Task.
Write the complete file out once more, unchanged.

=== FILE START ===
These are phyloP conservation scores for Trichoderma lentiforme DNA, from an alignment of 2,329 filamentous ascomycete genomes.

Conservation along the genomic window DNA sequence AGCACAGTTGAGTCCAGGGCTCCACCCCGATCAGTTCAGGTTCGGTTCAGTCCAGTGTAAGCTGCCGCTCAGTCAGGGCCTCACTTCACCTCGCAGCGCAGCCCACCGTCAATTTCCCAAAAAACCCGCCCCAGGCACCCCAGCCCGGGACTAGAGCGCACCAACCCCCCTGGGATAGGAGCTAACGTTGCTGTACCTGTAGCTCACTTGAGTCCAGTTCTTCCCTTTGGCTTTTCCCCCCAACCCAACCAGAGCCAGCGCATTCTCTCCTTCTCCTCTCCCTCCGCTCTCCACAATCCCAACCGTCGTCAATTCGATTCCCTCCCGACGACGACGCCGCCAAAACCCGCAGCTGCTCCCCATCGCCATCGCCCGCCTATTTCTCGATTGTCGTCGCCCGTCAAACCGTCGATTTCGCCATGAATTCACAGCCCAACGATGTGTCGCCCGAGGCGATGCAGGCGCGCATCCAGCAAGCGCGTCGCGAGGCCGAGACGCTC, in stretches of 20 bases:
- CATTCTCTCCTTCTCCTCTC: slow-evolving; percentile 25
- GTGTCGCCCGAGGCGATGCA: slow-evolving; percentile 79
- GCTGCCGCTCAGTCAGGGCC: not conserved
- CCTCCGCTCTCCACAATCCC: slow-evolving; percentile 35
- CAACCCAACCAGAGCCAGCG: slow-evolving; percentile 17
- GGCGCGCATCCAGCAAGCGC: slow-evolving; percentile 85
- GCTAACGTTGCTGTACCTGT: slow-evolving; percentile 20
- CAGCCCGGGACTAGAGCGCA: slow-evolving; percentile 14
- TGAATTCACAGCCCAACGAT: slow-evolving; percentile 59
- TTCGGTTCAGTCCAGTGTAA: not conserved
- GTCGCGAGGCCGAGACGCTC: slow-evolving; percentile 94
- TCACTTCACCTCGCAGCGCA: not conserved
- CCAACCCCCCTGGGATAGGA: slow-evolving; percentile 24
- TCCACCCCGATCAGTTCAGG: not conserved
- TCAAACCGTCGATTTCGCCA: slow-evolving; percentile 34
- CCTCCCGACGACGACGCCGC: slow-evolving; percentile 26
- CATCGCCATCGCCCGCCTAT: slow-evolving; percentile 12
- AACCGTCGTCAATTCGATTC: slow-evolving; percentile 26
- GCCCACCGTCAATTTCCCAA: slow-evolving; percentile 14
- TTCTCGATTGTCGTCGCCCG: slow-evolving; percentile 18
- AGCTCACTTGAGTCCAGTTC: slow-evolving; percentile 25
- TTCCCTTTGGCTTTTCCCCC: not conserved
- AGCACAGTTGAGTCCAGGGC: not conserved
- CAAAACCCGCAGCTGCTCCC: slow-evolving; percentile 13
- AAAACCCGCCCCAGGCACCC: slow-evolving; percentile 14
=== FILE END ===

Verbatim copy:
These are phyloP conservation scores for Trichoderma lentiforme DNA, from an alignment of 2,329 filamentous ascomycete genomes.

Conservation along the genomic window DNA sequence AGCACAGTTGAGTCCAGGGCTCCACCCCGATCAGTTCAGGTTCGGTTCAGTCCAGTGTAAGCTGCCGCTCAGTCAGGGCCTCACTTCACCTCGCAGCGCAGCCCACCGTCAATTTCCCAAAAAACCCGCCCCAGGCACCCCAGCCCGGGACTAGAGCGCACCAACCCCCCTGGGATAGGAGCTAACGTTGCTGTACCTGTAGCTCACTTGAGTCCAGTTCTTCCCTTTGGCTTTTCCCCCCAACCCAACCAGAGCCAGCGCATTCTCTCCTTCTCCTCTCCCTCCGCTCTCCACAATCCCAACCGTCGTCAATTCGATTCCCTCCCGACGACGACGCCGCCAAAACCCGCAGCTGCTCCCCATCGCCATCGCCCGCCTATTTCTCGATTGTCGTCGCCCGTCAAACCGTCGATTTCGCCATGAATTCACAGCCCAACGATGTGTCGCCCGAGGCGATGCAGGCGCGCATCCAGCAAGCGCGTCGCGAGGCCGAGACGCTC, in stretches of 20 bases:
- CATTCTCTCCTTCTCCTCTC: slow-evolving; percentile 25
- GTGTCGCCCGAGGCGATGCA: slow-evolving; percentile 79
- GCTGCCGCTCAGTCAGGGCC: not conserved
- CCTCCGCTCTCCACAATCCC: slow-evolving; percentile 35
- CAACCCAACCAGAGCCAGCG: slow-evolving; percentile 17
- GGCGCGCATCCAGCAAGCGC: slow-evolving; percentile 85
- GCTAACGTTGCTGTACCTGT: slow-evolving; percentile 20
- CAGCCCGGGACTAGAGCGCA: slow-evolving; percentile 14
- TGAATTCACAGCCCAACGAT: slow-evolving; percentile 59
- TTCGGTTCAGTCCAGTGTAA: not conserved
- GTCGCGAGGCCGAGACGCTC: slow-evolving; percentile 94
- TCACTTCACCTCGCAGCGCA: not conserved
- CCAACCCCCCTGGGATAGGA: slow-evolving; percentile 24
- TCCACCCCGATCAGTTCAGG: not conserved
- TCAAACCGTCGATTTCGCCA: slow-evolving; percentile 34
- CCTCCCGACGACGACGCCGC: slow-evolving; percentile 26
- CATCGCCATCGCCCGCCTAT: slow-evolving; percentile 12
- AACCGTCGTCAATTCGATTC: slow-evolving; percentile 26
- GCCCACCGTCAATTTCCCAA: slow-evolving; percentile 14
- TTCTCGATTGTCGTCGCCCG: slow-evolving; percentile 18
- AGCTCACTTGAGTCCAGTTC: slow-evolving; percentile 25
- TTCCCTTTGGCTTTTCCCCC: not conserved
- AGCACAGTTGAGTCCAGGGC: not conserved
- CAAAACCCGCAGCTGCTCCC: slow-evolving; percentile 13
- AAAACCCGCCCCAGGCACCC: slow-evolving; percentile 14